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Modelling and mapping resource overlap between seabirds and fisheries on a global scale: A preliminary assessment


Karpouzi, VS and Watson, RA and Pauly, D, Modelling and mapping resource overlap between seabirds and fisheries on a global scale: A preliminary assessment, Marine Ecology Progress Series, 343 pp. 87-99. ISSN 0171-8630 (2007) [Refereed Article]

DOI: doi:10.3354/meps06860


Coexistence of foraging seabirds and operating fisheries may result in interactions such as competition for the same prey resources. We used GIS-based modelling at a scale of 0.5 x 0.5° spatial cells to: (1) map the foraging distribution of seabirds; (2) predict their annual food consumption rates in a spatially explicit manner; and (3) estimate a spatially explicit seabird-fisheries overlap index. Information on population size, diet composition and foraging attributes of 351 seabird species was compiled into a Microsoft Access database. Global annual food consumption by seabirds was estimated to be 96.4 million tonnes (95% CI: 78.0 to 114.7 million tonnes), compared with a total catch of nearly 120 million tonnes by all marine fisheries. Krill and cephalopods comprised over 58 % of the overall food consumed and fish most of the remainder. The families Procellariidae (albatrosses, petrels, shearwaters) and Spheniscidae (penguins) were responsible for over 54 % of the overall food consumption. Seabird foraging distribution maps revealed that areas around New Zealand, the eastern Australian coast, and the sub-Antarctic islands had high species richness. However, temperate and polar regions supported high seabird densities and most food extracted by seabirds originated there. Furthermore, maps of food consumption rates revealed that most food consumed by seabirds was extracted from offshore rather than nearshore waters and from areas where seabird-fisheries overlap was low. The resource overlap maps identified 'hotspots' of highest potential for conflict between fisheries and seabirds. Thus, this study may provide useful insight when developing management approaches for designing offshore marine conservation areas. © Inter-Research 2007.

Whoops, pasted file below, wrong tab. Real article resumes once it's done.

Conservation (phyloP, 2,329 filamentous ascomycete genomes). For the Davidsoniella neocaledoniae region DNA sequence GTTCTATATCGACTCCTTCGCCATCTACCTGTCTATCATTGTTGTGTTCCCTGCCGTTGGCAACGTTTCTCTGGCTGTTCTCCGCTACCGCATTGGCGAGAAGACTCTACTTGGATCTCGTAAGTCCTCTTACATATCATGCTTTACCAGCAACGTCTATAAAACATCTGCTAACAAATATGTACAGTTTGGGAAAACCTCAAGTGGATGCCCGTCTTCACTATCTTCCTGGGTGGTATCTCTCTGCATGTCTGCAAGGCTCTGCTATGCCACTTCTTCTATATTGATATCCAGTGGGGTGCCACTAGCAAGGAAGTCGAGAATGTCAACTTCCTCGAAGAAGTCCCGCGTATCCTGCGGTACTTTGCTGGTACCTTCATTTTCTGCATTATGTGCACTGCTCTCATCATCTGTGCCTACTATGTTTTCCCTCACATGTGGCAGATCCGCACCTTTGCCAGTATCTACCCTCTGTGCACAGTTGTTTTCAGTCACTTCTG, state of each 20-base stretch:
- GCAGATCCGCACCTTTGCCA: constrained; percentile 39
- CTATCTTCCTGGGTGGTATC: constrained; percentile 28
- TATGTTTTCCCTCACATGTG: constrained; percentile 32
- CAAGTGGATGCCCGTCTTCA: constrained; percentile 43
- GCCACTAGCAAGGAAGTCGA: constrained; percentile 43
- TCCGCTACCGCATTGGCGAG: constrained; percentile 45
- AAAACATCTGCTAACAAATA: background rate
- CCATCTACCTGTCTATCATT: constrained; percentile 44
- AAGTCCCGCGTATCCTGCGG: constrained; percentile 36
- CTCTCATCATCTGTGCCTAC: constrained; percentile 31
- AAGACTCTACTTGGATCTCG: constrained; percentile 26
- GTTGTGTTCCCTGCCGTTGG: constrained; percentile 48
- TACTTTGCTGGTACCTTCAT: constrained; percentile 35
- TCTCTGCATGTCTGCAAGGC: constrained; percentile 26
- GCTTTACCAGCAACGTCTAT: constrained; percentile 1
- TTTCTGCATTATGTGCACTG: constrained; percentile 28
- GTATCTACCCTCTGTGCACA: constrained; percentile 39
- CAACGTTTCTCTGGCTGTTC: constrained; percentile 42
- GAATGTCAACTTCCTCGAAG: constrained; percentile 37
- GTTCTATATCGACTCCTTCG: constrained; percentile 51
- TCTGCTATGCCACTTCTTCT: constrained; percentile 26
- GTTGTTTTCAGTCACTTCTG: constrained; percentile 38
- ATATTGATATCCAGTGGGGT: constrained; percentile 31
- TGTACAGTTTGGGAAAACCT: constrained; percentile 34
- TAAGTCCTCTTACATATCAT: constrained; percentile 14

Item Details

Item Type:Refereed Article
Keywords:Foraging distribution; Resource overlap; Seabird food consumption; Seabird-fisheries interactions; assessment method; coexistence; diet; dietary overlap; ecosystem modeling; fishery; food consumption; GIS; interspecific competition; mapping method
Research Division:Agricultural, Veterinary and Food Sciences
Research Group:Fisheries sciences
Research Field:Aquaculture and fisheries stock assessment
Objective Division:Animal Production and Animal Primary Products
Objective Group:Fisheries - wild caught
Objective Field:Wild caught fin fish (excl. tuna)
UTAS Author:Watson, RA (Professor Reginald Watson)
ID Code:84049
Year Published:2007
Web of Science® Times Cited:78
Deposited By:Sustainable Marine Research Collaboration
Deposited On:2013-04-16
Last Modified:2013-04-16

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